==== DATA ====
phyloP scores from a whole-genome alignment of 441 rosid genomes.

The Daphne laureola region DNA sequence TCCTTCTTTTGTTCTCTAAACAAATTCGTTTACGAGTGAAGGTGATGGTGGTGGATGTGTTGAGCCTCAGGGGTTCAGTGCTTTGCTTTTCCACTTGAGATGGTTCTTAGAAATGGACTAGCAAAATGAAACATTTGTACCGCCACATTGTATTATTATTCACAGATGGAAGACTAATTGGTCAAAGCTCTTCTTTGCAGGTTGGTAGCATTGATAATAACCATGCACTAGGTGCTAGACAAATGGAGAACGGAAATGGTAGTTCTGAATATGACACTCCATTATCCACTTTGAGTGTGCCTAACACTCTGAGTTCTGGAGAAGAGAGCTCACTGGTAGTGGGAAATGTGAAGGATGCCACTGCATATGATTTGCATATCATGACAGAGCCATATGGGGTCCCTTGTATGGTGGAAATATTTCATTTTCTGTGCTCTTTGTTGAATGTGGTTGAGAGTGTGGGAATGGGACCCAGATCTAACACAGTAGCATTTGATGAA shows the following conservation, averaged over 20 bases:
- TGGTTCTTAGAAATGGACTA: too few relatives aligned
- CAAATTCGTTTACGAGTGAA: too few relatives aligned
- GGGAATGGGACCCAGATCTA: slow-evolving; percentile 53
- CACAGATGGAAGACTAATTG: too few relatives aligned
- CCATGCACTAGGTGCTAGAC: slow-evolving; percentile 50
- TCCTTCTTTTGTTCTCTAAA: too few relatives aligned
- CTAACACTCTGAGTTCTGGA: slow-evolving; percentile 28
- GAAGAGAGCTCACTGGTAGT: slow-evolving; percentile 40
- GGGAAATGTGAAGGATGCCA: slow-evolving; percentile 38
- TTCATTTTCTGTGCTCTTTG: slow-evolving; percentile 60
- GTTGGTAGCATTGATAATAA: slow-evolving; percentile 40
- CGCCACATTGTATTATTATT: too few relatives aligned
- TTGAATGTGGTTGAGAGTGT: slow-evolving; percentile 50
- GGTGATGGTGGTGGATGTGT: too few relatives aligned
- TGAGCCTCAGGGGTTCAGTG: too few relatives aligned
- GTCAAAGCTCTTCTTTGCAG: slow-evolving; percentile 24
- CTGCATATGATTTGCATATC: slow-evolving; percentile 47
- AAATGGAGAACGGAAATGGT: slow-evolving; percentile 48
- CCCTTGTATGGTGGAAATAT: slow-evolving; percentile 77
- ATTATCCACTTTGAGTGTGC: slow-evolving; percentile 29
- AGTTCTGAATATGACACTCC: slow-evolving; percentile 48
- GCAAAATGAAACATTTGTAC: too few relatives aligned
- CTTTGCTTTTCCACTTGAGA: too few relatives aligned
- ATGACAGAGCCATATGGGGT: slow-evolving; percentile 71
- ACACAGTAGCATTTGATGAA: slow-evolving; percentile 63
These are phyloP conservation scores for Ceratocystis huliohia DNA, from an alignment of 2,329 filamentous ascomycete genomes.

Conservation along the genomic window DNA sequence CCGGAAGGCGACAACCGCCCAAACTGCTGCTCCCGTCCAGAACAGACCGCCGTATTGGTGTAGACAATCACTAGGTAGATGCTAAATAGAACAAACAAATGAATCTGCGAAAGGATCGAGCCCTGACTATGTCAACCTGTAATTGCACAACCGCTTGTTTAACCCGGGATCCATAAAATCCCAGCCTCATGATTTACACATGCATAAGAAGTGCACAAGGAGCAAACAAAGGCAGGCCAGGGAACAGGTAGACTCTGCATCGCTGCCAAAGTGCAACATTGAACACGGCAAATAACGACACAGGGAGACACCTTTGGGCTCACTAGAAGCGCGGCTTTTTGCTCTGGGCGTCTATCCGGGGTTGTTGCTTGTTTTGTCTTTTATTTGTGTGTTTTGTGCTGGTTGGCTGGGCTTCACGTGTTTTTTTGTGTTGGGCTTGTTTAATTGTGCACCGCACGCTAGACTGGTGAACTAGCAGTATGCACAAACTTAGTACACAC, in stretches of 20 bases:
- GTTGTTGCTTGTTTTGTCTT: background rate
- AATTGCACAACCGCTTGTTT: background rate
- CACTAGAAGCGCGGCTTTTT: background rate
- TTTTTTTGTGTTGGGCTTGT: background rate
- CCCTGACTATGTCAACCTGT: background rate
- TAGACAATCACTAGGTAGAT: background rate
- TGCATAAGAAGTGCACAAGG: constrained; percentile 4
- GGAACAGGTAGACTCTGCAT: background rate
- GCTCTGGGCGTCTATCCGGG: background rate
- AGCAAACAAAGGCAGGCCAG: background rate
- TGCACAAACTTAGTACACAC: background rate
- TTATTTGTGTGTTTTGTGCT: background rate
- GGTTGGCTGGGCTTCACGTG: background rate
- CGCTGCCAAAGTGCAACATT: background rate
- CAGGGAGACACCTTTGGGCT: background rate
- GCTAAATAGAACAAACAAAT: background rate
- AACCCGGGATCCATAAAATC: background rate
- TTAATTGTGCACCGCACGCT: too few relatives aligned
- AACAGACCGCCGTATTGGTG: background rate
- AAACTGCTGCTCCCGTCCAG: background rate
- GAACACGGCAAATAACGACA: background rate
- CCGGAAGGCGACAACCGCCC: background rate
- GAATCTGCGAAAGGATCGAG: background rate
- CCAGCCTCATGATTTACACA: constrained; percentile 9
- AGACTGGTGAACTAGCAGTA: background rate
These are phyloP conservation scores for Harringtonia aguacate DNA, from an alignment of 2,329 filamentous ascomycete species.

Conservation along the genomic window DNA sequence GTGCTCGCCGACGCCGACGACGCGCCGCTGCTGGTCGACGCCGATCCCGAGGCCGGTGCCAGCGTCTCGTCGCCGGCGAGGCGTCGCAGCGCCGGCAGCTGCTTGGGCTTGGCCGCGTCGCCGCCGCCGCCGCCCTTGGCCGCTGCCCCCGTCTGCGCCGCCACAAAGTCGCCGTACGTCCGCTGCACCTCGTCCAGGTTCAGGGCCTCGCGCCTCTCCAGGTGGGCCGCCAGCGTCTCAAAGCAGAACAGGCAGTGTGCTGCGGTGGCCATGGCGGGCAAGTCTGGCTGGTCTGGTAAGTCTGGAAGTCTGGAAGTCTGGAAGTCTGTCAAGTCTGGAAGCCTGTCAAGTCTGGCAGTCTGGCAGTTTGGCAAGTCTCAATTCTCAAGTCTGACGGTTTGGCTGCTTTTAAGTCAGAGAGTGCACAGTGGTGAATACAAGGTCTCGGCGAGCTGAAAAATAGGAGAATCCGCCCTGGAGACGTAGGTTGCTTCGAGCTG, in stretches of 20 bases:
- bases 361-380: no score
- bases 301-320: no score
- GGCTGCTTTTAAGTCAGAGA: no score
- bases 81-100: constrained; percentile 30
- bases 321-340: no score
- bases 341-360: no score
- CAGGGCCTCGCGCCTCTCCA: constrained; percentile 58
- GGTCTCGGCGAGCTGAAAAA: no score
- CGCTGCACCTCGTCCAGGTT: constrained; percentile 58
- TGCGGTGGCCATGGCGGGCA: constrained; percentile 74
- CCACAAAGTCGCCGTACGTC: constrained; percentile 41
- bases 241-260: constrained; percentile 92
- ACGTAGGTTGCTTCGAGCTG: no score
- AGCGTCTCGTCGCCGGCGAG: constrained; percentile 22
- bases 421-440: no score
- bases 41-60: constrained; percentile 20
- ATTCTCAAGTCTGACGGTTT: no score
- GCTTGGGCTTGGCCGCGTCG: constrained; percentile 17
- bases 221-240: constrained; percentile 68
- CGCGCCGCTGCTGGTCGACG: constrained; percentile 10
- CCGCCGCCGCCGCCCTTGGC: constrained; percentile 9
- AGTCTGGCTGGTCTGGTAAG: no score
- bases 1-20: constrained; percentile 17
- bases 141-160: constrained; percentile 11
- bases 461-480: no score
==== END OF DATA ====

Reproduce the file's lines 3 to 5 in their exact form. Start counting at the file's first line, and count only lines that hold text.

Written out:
- TGGTTCTTAGAAATGGACTA: too few relatives aligned
- CAAATTCGTTTACGAGTGAA: too few relatives aligned
- GGGAATGGGACCCAGATCTA: slow-evolving; percentile 53